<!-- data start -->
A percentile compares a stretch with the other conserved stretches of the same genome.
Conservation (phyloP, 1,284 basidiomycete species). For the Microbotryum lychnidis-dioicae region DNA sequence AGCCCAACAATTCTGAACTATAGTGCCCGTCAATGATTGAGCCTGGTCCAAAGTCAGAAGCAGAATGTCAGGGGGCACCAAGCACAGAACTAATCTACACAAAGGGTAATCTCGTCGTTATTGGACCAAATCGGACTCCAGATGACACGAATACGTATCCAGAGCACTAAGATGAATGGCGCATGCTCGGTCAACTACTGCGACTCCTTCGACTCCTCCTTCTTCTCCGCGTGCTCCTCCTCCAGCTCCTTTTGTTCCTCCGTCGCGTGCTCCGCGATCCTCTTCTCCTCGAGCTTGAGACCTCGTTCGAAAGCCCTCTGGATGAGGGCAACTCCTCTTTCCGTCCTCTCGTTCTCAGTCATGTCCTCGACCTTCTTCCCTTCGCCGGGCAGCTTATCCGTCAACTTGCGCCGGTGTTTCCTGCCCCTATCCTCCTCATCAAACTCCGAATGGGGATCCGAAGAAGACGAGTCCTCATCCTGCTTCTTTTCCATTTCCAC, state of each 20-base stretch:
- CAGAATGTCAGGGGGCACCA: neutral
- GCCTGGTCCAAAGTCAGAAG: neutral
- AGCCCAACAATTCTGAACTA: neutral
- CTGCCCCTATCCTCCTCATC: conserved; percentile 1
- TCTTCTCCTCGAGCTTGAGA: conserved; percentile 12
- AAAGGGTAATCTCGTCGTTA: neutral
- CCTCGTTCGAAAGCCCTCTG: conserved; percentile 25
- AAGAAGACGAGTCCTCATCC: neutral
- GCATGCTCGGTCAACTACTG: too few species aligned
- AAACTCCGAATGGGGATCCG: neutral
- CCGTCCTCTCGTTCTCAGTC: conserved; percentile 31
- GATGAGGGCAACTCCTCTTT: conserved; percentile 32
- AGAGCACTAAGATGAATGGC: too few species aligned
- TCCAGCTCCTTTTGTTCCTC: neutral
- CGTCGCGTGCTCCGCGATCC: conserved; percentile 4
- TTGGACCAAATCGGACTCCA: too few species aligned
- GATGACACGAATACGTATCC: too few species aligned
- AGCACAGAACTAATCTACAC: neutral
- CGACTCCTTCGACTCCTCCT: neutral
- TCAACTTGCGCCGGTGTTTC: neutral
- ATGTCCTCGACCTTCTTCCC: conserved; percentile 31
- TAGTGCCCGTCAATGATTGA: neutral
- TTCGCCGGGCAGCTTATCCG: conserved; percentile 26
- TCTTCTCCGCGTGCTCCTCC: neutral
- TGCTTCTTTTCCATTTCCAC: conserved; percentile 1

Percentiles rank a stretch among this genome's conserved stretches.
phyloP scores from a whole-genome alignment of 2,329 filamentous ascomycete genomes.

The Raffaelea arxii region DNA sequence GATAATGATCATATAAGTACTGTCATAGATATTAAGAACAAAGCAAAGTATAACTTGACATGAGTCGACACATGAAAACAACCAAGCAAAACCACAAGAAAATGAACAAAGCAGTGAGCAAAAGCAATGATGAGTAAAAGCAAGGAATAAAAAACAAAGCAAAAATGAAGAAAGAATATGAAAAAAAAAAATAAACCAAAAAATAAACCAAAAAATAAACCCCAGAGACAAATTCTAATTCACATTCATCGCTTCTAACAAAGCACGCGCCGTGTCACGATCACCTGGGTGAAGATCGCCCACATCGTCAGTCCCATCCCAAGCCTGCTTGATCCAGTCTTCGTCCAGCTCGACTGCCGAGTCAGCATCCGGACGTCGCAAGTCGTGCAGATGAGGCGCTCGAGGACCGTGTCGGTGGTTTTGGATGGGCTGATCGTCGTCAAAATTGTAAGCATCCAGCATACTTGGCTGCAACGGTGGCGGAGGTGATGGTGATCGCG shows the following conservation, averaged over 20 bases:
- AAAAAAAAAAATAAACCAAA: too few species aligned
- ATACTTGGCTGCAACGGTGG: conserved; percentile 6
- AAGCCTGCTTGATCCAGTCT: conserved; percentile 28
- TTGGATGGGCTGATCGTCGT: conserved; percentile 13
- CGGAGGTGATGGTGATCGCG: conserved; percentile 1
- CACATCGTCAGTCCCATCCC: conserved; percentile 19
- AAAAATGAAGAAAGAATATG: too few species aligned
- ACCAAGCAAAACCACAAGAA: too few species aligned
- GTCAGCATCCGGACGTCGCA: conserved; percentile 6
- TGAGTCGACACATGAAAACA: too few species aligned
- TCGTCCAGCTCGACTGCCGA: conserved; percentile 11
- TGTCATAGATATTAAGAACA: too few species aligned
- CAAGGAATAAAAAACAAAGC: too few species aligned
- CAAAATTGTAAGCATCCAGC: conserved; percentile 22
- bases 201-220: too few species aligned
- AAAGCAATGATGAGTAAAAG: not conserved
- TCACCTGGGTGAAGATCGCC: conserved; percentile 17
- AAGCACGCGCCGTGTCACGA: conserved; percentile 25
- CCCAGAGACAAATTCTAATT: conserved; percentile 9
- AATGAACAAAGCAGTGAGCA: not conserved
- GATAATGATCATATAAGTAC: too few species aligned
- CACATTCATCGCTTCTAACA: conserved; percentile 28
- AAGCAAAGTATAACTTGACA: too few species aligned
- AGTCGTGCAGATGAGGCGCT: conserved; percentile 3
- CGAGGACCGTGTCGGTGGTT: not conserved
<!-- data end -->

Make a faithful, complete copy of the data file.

A percentile compares a stretch with the other conserved stretches of the same genome.
Conservation (phyloP, 1,284 basidiomycete species). For the Microbotryum lychnidis-dioicae region DNA sequence AGCCCAACAATTCTGAACTATAGTGCCCGTCAATGATTGAGCCTGGTCCAAAGTCAGAAGCAGAATGTCAGGGGGCACCAAGCACAGAACTAATCTACACAAAGGGTAATCTCGTCGTTATTGGACCAAATCGGACTCCAGATGACACGAATACGTATCCAGAGCACTAAGATGAATGGCGCATGCTCGGTCAACTACTGCGACTCCTTCGACTCCTCCTTCTTCTCCGCGTGCTCCTCCTCCAGCTCCTTTTGTTCCTCCGTCGCGTGCTCCGCGATCCTCTTCTCCTCGAGCTTGAGACCTCGTTCGAAAGCCCTCTGGATGAGGGCAACTCCTCTTTCCGTCCTCTCGTTCTCAGTCATGTCCTCGACCTTCTTCCCTTCGCCGGGCAGCTTATCCGTCAACTTGCGCCGGTGTTTCCTGCCCCTATCCTCCTCATCAAACTCCGAATGGGGATCCGAAGAAGACGAGTCCTCATCCTGCTTCTTTTCCATTTCCAC, state of each 20-base stretch:
- CAGAATGTCAGGGGGCACCA: neutral
- GCCTGGTCCAAAGTCAGAAG: neutral
- AGCCCAACAATTCTGAACTA: neutral
- CTGCCCCTATCCTCCTCATC: conserved; percentile 1
- TCTTCTCCTCGAGCTTGAGA: conserved; percentile 12
- AAAGGGTAATCTCGTCGTTA: neutral
- CCTCGTTCGAAAGCCCTCTG: conserved; percentile 25
- AAGAAGACGAGTCCTCATCC: neutral
- GCATGCTCGGTCAACTACTG: too few species aligned
- AAACTCCGAATGGGGATCCG: neutral
- CCGTCCTCTCGTTCTCAGTC: conserved; percentile 31
- GATGAGGGCAACTCCTCTTT: conserved; percentile 32
- AGAGCACTAAGATGAATGGC: too few species aligned
- TCCAGCTCCTTTTGTTCCTC: neutral
- CGTCGCGTGCTCCGCGATCC: conserved; percentile 4
- TTGGACCAAATCGGACTCCA: too few species aligned
- GATGACACGAATACGTATCC: too few species aligned
- AGCACAGAACTAATCTACAC: neutral
- CGACTCCTTCGACTCCTCCT: neutral
- TCAACTTGCGCCGGTGTTTC: neutral
- ATGTCCTCGACCTTCTTCCC: conserved; percentile 31
- TAGTGCCCGTCAATGATTGA: neutral
- TTCGCCGGGCAGCTTATCCG: conserved; percentile 26
- TCTTCTCCGCGTGCTCCTCC: neutral
- TGCTTCTTTTCCATTTCCAC: conserved; percentile 1

Percentiles rank a stretch among this genome's conserved stretches.
phyloP scores from a whole-genome alignment of 2,329 filamentous ascomycete genomes.

The Raffaelea arxii region DNA sequence GATAATGATCATATAAGTACTGTCATAGATATTAAGAACAAAGCAAAGTATAACTTGACATGAGTCGACACATGAAAACAACCAAGCAAAACCACAAGAAAATGAACAAAGCAGTGAGCAAAAGCAATGATGAGTAAAAGCAAGGAATAAAAAACAAAGCAAAAATGAAGAAAGAATATGAAAAAAAAAAATAAACCAAAAAATAAACCAAAAAATAAACCCCAGAGACAAATTCTAATTCACATTCATCGCTTCTAACAAAGCACGCGCCGTGTCACGATCACCTGGGTGAAGATCGCCCACATCGTCAGTCCCATCCCAAGCCTGCTTGATCCAGTCTTCGTCCAGCTCGACTGCCGAGTCAGCATCCGGACGTCGCAAGTCGTGCAGATGAGGCGCTCGAGGACCGTGTCGGTGGTTTTGGATGGGCTGATCGTCGTCAAAATTGTAAGCATCCAGCATACTTGGCTGCAACGGTGGCGGAGGTGATGGTGATCGCG shows the following conservation, averaged over 20 bases:
- AAAAAAAAAAATAAACCAAA: too few species aligned
- ATACTTGGCTGCAACGGTGG: conserved; percentile 6
- AAGCCTGCTTGATCCAGTCT: conserved; percentile 28
- TTGGATGGGCTGATCGTCGT: conserved; percentile 13
- CGGAGGTGATGGTGATCGCG: conserved; percentile 1
- CACATCGTCAGTCCCATCCC: conserved; percentile 19
- AAAAATGAAGAAAGAATATG: too few species aligned
- ACCAAGCAAAACCACAAGAA: too few species aligned
- GTCAGCATCCGGACGTCGCA: conserved; percentile 6
- TGAGTCGACACATGAAAACA: too few species aligned
- TCGTCCAGCTCGACTGCCGA: conserved; percentile 11
- TGTCATAGATATTAAGAACA: too few species aligned
- CAAGGAATAAAAAACAAAGC: too few species aligned
- CAAAATTGTAAGCATCCAGC: conserved; percentile 22
- bases 201-220: too few species aligned
- AAAGCAATGATGAGTAAAAG: not conserved
- TCACCTGGGTGAAGATCGCC: conserved; percentile 17
- AAGCACGCGCCGTGTCACGA: conserved; percentile 25
- CCCAGAGACAAATTCTAATT: conserved; percentile 9
- AATGAACAAAGCAGTGAGCA: not conserved
- GATAATGATCATATAAGTAC: too few species aligned
- CACATTCATCGCTTCTAACA: conserved; percentile 28
- AAGCAAAGTATAACTTGACA: too few species aligned
- AGTCGTGCAGATGAGGCGCT: conserved; percentile 3
- CGAGGACCGTGTCGGTGGTT: not conserved